For years antibiotics were the most common treatment for cystic acne. Unfortunately, because of their overuse, there is a higher degree of resistance to these drugs and a lower degree of effectiveness. By suppressing the population of Propionibacterium acnes, they reduce the inflammatory factors that cause the formation of papules, pustules, and cysts. Two main groups of antibiotics are used: tetracyclines and erythromycins.
With regard to tetracycline or its derivatives doxycycline or minocycline, proper dosing is imperative. In most adults or fully grown teens, the proper dose should be:
- Tetracycline – 250mg, one b.i.d.
- Doxycycline – 100mg, one daily or one b.i.d.
- Minocycline – 100mg, one b.i.d.
For patients under 50kg, the dose may be lower, but if too low, it is ineffective.
Patients require treatment for 6 months–1 year or until natural remission occurs. It is also important not to reduce it from the initial full dose. (Many physicians will start tetracycline at the proper dose of 1000mg/day and will decrease to 500mg/ day by the 3rd or 4th week.) The full dose should be maintained until there is complete clearing and then the drug may be stopped after clearing has been maintained for at least 1 month. It can then be restarted for flares.
Potential side-effects include photosensitivity and interactions with other drugs, such as oral contraceptives. Check for liver function periodically and advise female patients to avoid pregnancy. Erythromycins may be as effective as tetracyclines but cause no photosensitivity. They do cause more gastrointestinal upset, which may severely limit their usefulness.
Systemic Hormonal Therapy Treatment (for Women)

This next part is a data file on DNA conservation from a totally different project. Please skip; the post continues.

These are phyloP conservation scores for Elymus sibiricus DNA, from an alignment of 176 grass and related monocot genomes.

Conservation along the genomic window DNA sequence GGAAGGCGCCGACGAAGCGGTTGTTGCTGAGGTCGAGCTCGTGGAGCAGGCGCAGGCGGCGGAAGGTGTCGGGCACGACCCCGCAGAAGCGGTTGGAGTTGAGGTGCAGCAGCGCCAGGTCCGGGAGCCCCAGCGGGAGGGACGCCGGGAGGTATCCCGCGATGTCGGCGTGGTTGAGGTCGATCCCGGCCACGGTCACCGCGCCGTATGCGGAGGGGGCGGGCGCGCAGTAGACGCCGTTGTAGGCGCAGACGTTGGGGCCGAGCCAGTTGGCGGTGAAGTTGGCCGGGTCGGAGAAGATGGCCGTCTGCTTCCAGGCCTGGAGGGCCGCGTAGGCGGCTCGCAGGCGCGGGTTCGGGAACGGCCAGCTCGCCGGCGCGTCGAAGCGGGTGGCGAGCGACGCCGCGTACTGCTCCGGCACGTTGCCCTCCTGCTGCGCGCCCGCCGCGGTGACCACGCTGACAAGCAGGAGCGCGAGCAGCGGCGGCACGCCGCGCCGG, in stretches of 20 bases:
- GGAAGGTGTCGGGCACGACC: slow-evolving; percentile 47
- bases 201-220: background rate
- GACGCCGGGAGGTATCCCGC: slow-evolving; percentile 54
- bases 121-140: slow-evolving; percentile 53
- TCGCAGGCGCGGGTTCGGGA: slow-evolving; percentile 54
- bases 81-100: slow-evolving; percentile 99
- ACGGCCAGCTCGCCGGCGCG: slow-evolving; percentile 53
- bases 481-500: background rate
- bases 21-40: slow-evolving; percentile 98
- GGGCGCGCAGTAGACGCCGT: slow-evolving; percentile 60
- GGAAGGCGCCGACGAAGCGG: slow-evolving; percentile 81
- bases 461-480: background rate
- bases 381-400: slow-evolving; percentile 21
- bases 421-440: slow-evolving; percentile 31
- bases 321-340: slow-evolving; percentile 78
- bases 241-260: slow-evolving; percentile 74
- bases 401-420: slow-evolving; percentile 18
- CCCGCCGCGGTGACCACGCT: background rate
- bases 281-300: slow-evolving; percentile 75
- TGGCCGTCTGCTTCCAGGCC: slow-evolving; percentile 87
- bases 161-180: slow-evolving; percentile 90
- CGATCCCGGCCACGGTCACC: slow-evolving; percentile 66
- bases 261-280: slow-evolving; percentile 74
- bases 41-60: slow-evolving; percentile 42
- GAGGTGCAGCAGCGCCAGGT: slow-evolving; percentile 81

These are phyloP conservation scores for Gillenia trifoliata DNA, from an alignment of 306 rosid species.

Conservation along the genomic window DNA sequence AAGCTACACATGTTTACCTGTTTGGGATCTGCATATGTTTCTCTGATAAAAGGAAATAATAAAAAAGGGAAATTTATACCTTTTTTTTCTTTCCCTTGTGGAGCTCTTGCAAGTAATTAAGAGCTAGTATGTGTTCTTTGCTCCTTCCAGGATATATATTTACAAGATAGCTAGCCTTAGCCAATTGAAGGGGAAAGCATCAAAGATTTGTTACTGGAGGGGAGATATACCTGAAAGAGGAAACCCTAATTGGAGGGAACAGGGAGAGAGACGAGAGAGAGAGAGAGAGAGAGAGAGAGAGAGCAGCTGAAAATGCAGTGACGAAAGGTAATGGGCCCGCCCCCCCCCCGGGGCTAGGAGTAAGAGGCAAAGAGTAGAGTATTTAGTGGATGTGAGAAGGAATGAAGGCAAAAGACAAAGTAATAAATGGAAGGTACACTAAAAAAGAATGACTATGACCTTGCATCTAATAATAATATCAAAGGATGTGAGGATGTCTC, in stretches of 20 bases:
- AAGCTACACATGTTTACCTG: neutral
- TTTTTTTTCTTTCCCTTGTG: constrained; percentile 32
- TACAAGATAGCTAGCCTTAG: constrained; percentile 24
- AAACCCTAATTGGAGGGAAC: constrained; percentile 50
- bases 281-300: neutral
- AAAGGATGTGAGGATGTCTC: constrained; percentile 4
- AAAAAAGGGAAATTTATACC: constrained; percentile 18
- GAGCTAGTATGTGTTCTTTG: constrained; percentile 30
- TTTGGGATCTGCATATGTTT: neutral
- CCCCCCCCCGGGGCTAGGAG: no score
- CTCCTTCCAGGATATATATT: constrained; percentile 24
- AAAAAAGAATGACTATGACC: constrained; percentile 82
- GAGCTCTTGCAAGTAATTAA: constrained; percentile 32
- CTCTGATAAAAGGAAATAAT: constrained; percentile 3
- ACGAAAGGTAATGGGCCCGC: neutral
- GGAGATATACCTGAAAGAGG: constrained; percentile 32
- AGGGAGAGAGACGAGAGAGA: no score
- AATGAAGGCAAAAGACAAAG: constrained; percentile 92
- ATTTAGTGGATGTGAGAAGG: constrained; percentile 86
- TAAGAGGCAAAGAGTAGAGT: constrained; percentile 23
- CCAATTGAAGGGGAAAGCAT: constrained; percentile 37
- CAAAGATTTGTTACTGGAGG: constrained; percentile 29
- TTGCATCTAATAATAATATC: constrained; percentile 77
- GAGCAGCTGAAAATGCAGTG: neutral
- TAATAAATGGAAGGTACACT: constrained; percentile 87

- Hormonal therapy can be used whether or not hormonal abnormalities have been demonstrated. The progestational antiandrogen-containing contraceptives, i.e., 2mg cyproterone acetate and 0.35ìg ethinyl estradiol (Diane-35®), or 3.0mg drospirenone and 0.030mg ethinyl estradiol (Yasmin®) work best. The side-effect profile is similar to other OCPs.
- Spironolactone (Aldactone®), at a dose of 100mg daily, works well as an antiandrogen, but must be used in combination with oral contraceptives in women of childbearing age.
Side-effects for Spironolactone are rare but may include menstrual irregularities, breast tenderness, dizziness, and fatigue. Hypokalemia is extremely rare in patients who are not taking concurrent diuretics.
Systemic Retinoids (Isotretinoin) Treatment
Isotretinoin (Accutane®) is the gold standard for treating cystic acne and the only drug that may produce a prolonged remission. Retinoids have been available for over 20 years in Canada and have a remarkable safety profile if guidelines are strictly followed and patients are monitored properly. Unfortunately, this is a drug that many family practitioners may be reluctant to prescribe, but a familiarity with the side-effects and monitoring schedules make it as simple to use as other systemic agents.
- Dosing is proportional to the patient’s weight (usually 1mg/kg of body weight per day) for generally 20 weeks.
- The ideal total dose is 120–150mg/kg.
- For patients with severe cystic acne, it is better to start at half the normal dose for 2–3 weeks and increase to the full dose over a 2–4 week period.
- The majority of patients will respond well to one course, but approximately 15%–20% will require a second course.
- Serious side-effects are rare. Common side-effects, such as dry skin and eczema, are controllable with emollients or corticosteroid creams. Cheilitis may be treated with lip balms.
- Teratogenic. In Canada there is a pregnancy prevention program that must be followed just before, during, and after therapy with this drug.
- For female patients, it is imperative to get a negative pregnancy test before starting treatment, and then have monthly tests while taking the medication, and again 1 month after stopping.
- Liver function and lipids must be checked monthly.
- It is important to sit with patients and review the information booklets in detail and then obtain written consent.
- The pregnancy prevention program must be fully discussed.